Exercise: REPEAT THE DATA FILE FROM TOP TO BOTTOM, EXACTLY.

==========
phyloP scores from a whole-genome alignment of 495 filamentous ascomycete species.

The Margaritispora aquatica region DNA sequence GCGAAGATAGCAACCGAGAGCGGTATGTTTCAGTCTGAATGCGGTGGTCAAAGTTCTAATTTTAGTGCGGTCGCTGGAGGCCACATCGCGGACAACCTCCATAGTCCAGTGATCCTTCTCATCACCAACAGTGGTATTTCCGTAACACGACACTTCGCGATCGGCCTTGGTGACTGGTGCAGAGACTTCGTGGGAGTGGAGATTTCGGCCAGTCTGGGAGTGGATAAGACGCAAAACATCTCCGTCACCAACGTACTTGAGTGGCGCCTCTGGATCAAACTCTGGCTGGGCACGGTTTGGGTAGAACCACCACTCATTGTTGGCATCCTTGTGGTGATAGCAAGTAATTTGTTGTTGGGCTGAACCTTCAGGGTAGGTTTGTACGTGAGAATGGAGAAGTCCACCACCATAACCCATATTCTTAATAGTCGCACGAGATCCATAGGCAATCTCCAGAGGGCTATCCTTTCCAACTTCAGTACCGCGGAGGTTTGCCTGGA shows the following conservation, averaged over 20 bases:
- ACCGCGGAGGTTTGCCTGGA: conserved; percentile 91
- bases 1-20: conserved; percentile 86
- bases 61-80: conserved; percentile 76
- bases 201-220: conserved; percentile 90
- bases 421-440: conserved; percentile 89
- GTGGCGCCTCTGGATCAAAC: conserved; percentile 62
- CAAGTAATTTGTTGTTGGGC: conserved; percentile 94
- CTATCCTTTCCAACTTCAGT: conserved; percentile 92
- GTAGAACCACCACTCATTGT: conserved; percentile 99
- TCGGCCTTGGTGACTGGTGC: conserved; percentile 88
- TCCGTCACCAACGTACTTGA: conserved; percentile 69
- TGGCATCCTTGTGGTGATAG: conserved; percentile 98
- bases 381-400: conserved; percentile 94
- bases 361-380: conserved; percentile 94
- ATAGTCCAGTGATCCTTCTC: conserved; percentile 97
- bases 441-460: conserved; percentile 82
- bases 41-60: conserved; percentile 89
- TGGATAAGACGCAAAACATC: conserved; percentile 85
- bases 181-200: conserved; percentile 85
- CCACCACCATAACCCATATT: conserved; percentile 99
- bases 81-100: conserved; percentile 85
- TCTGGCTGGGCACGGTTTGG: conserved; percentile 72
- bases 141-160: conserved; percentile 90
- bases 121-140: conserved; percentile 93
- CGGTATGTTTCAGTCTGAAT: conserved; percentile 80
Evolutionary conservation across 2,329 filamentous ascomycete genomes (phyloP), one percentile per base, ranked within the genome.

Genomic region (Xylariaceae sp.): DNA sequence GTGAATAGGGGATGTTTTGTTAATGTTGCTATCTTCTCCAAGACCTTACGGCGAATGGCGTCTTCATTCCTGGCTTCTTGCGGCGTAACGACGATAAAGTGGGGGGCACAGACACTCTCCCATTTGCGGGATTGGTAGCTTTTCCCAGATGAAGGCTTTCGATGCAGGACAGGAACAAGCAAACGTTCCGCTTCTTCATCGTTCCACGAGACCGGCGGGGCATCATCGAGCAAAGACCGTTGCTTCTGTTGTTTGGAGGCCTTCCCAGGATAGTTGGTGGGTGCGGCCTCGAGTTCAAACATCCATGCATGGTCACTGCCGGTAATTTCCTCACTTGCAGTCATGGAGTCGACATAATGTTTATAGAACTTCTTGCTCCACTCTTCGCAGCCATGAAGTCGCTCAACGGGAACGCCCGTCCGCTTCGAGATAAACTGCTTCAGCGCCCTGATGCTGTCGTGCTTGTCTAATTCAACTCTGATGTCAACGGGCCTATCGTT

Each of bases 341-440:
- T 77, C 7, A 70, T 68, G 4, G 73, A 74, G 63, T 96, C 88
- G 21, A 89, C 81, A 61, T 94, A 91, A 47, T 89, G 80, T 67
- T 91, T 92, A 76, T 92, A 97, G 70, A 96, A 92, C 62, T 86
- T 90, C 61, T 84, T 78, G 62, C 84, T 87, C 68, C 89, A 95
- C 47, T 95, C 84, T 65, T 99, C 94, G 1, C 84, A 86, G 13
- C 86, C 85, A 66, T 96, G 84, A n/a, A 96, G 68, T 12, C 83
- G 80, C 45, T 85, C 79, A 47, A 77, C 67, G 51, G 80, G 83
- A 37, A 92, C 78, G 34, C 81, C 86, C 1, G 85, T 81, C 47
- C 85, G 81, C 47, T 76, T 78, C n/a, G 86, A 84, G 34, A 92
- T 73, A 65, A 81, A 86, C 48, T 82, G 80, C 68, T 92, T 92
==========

phyloP scores from a whole-genome alignment of 495 filamentous ascomycete species.

The Margaritispora aquatica region DNA sequence GCGAAGATAGCAACCGAGAGCGGTATGTTTCAGTCTGAATGCGGTGGTCAAAGTTCTAATTTTAGTGCGGTCGCTGGAGGCCACATCGCGGACAACCTCCATAGTCCAGTGATCCTTCTCATCACCAACAGTGGTATTTCCGTAACACGACACTTCGCGATCGGCCTTGGTGACTGGTGCAGAGACTTCGTGGGAGTGGAGATTTCGGCCAGTCTGGGAGTGGATAAGACGCAAAACATCTCCGTCACCAACGTACTTGAGTGGCGCCTCTGGATCAAACTCTGGCTGGGCACGGTTTGGGTAGAACCACCACTCATTGTTGGCATCCTTGTGGTGATAGCAAGTAATTTGTTGTTGGGCTGAACCTTCAGGGTAGGTTTGTACGTGAGAATGGAGAAGTCCACCACCATAACCCATATTCTTAATAGTCGCACGAGATCCATAGGCAATCTCCAGAGGGCTATCCTTTCCAACTTCAGTACCGCGGAGGTTTGCCTGGA shows the following conservation, averaged over 20 bases:
- ACCGCGGAGGTTTGCCTGGA: conserved; percentile 91
- bases 1-20: conserved; percentile 86
- bases 61-80: conserved; percentile 76
- bases 201-220: conserved; percentile 90
- bases 421-440: conserved; percentile 89
- GTGGCGCCTCTGGATCAAAC: conserved; percentile 62
- CAAGTAATTTGTTGTTGGGC: conserved; percentile 94
- CTATCCTTTCCAACTTCAGT: conserved; percentile 92
- GTAGAACCACCACTCATTGT: conserved; percentile 99
- TCGGCCTTGGTGACTGGTGC: conserved; percentile 88
- TCCGTCACCAACGTACTTGA: conserved; percentile 69
- TGGCATCCTTGTGGTGATAG: conserved; percentile 98
- bases 381-400: conserved; percentile 94
- bases 361-380: conserved; percentile 94
- ATAGTCCAGTGATCCTTCTC: conserved; percentile 97
- bases 441-460: conserved; percentile 82
- bases 41-60: conserved; percentile 89
- TGGATAAGACGCAAAACATC: conserved; percentile 85
- bases 181-200: conserved; percentile 85
- CCACCACCATAACCCATATT: conserved; percentile 99
- bases 81-100: conserved; percentile 85
- TCTGGCTGGGCACGGTTTGG: conserved; percentile 72
- bases 141-160: conserved; percentile 90
- bases 121-140: conserved; percentile 93
- CGGTATGTTTCAGTCTGAAT: conserved; percentile 80
Evolutionary conservation across 2,329 filamentous ascomycete genomes (phyloP), one percentile per base, ranked within the genome.

Genomic region (Xylariaceae sp.): DNA sequence GTGAATAGGGGATGTTTTGTTAATGTTGCTATCTTCTCCAAGACCTTACGGCGAATGGCGTCTTCATTCCTGGCTTCTTGCGGCGTAACGACGATAAAGTGGGGGGCACAGACACTCTCCCATTTGCGGGATTGGTAGCTTTTCCCAGATGAAGGCTTTCGATGCAGGACAGGAACAAGCAAACGTTCCGCTTCTTCATCGTTCCACGAGACCGGCGGGGCATCATCGAGCAAAGACCGTTGCTTCTGTTGTTTGGAGGCCTTCCCAGGATAGTTGGTGGGTGCGGCCTCGAGTTCAAACATCCATGCATGGTCACTGCCGGTAATTTCCTCACTTGCAGTCATGGAGTCGACATAATGTTTATAGAACTTCTTGCTCCACTCTTCGCAGCCATGAAGTCGCTCAACGGGAACGCCCGTCCGCTTCGAGATAAACTGCTTCAGCGCCCTGATGCTGTCGTGCTTGTCTAATTCAACTCTGATGTCAACGGGCCTATCGTT

Each of bases 341-440:
- T 77, C 7, A 70, T 68, G 4, G 73, A 74, G 63, T 96, C 88
- G 21, A 89, C 81, A 61, T 94, A 91, A 47, T 89, G 80, T 67
- T 91, T 92, A 76, T 92, A 97, G 70, A 96, A 92, C 62, T 86
- T 90, C 61, T 84, T 78, G 62, C 84, T 87, C 68, C 89, A 95
- C 47, T 95, C 84, T 65, T 99, C 94, G 1, C 84, A 86, G 13
- C 86, C 85, A 66, T 96, G 84, A n/a, A 96, G 68, T 12, C 83
- G 80, C 45, T 85, C 79, A 47, A 77, C 67, G 51, G 80, G 83
- A 37, A 92, C 78, G 34, C 81, C 86, C 1, G 85, T 81, C 47
- C 85, G 81, C 47, T 76, T 78, C n/a, G 86, A 84, G 34, A 92
- T 73, A 65, A 81, A 86, C 48, T 82, G 80, C 68, T 92, T 92